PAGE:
June 2006, V5#6: Production Friday, Jan 30 2009 

ISBN

The inclusion of an International Standard Book Number in your book design, places you in the “Books in Print” reference series, available in print and online from many different places. Additionally, this places the book in the database that most large chain bookstores and many smaller book shops use to special order titles. This is a way to get Barnes & Noble and Books-A-Million to carry the book without loosing inventory control. If an author has their own ISBN, they fill these orders directly. Generally, if a publisher ISBN is used, a copy or two stays with the publisher to fill these orders.

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March 2005, V4#3: Marketing Wednesday, Jan 28 2009 

Marketing is promotion!  To promote a book, good things about the book contents, yourself, your family (if genealogy) or area (if research tool), and history, as well at the physical form the book takes will be pointed out. These are all selling points.  Don’t overlook something that is positive because it wasn’t the main publishing focus.  For instance, archival quality is becoming a much talked about and sought after element in reference book publishing.  Whether this was of high priority for the author personally, it may contribute to sales if it is publicized.

April 2004, V3#4: Production Tuesday, Jan 27 2009 

Mixed Media Books: Authors who have opted for a traditionally printed book should not overlook the possibility of including additional material on CD with their books.  This can be done totally separately or with an envelope (or spindle) affixed to the book itself (generally inside the back cover).  The author can include files of anything that was “cut” from the book, more reference, further stories & details, links to favorite places, artwork, GEDCOM, etc.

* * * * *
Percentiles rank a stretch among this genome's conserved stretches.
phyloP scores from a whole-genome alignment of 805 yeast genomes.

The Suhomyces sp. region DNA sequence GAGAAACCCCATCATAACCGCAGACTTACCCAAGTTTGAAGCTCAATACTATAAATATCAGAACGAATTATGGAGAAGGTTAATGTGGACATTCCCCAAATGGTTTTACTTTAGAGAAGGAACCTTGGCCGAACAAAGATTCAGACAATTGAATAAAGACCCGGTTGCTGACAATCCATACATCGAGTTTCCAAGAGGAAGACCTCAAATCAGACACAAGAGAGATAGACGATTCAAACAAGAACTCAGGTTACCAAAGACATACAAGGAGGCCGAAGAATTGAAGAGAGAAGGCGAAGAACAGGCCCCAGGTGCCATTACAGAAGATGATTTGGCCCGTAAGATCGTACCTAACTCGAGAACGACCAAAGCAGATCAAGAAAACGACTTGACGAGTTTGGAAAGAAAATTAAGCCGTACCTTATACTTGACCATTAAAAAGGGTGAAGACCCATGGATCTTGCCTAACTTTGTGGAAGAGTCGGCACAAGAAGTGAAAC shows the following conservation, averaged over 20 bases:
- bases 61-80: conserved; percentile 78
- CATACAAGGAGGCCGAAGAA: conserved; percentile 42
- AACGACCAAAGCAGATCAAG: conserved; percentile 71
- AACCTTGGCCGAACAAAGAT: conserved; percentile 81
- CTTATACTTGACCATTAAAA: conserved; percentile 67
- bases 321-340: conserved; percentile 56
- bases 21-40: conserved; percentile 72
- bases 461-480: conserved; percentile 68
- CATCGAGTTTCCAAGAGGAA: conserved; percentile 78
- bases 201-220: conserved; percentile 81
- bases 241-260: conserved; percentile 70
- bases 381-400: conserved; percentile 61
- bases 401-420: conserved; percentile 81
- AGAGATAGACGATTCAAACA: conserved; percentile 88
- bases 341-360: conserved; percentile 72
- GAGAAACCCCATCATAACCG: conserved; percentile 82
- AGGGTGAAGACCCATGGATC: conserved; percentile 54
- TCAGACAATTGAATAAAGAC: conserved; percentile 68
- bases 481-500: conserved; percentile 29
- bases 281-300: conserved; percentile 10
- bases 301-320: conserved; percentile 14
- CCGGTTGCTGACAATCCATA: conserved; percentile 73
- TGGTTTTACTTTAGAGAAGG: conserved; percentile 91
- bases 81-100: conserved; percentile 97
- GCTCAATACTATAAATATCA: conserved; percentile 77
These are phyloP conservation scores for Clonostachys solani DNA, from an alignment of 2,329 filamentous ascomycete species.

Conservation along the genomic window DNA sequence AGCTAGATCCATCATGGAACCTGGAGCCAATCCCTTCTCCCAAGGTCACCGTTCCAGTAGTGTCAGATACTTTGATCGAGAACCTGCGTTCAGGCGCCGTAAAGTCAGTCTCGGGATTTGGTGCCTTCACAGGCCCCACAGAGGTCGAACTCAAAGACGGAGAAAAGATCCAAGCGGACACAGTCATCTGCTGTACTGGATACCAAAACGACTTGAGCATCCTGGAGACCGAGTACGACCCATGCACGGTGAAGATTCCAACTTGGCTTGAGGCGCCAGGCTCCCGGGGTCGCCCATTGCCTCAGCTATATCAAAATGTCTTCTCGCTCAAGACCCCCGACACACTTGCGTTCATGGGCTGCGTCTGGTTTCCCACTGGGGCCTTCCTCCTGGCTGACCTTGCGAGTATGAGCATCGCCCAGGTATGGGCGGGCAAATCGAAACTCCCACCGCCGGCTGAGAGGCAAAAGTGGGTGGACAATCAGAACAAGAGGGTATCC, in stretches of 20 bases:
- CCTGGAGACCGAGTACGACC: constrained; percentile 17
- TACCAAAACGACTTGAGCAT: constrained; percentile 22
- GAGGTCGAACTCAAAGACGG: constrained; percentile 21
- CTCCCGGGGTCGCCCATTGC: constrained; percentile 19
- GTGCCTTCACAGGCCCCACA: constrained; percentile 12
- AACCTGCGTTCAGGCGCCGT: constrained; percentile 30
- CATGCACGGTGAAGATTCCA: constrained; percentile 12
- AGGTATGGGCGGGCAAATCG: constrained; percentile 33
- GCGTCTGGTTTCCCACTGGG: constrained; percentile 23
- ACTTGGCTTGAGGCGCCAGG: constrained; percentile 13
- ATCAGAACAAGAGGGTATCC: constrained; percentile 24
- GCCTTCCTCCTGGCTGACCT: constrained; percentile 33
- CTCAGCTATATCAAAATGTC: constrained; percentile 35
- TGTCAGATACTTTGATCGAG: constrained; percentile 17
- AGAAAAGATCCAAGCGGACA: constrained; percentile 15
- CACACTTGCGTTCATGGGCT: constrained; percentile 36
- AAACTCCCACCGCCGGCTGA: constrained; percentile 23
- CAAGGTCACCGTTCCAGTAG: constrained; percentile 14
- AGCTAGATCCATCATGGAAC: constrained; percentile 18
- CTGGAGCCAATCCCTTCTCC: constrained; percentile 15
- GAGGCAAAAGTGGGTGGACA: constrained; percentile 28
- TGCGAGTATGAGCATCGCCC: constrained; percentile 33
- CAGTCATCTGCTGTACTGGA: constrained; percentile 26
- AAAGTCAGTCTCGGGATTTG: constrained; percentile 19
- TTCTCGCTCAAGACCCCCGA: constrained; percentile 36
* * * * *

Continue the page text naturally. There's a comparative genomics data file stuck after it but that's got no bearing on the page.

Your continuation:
May 2003, V2#5: Design Sunday, Jan 11 2009 

An index adds two valuable things to any book. The index makes the book easier to use and adds to its marketability.  Almost everyone has their own idea what a complete index is.  We suggest at least a complete surname index for genealogical books.  Content and format is up to you!

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This section is drawn from information online at http://www.gregathcompany.com/tips.html 

August 2005, V4#8: Genealogy Tuesday, Jan 6 2009 

A lot of LDS research resources are available through local LDS Churches.  “Stake Libraries” in your local LDS family history center can order any microfilm available in Salt Lake City +++  All this, without having to sit in front of your computer all day.

September 2004, V3#9: Genealogy Sunday, Jan 4 2009 

Many people when researching forget to use reference materials in concert.  While this sounds strange, sometimes it doesn’t even cross their minds.  Example: Found the ancestor in the census but that year doesn’t have everything you want (or you prefer more than one documented source) – look in other state, county, and local records as well as local newspapers.  Could they have belonged to a local church or (fraternal) organization?  Don’t leave these out of the search!

June 2003, V2#6: Genealogy Saturday, Jan 3 2009 

Basic research rule that is most commonly overlooked – no matter how much material you check, keep a record of what you have checked.

Basic research rule that is almost as most commonly overlooked – cite your sources.  Make sure when you locate a document, reference, or listing that you take detailed information about not only what reference you were using, but where and when it was found.

Keep these rules in mind and your search may be a much more orderly and enjoyable experience :o)

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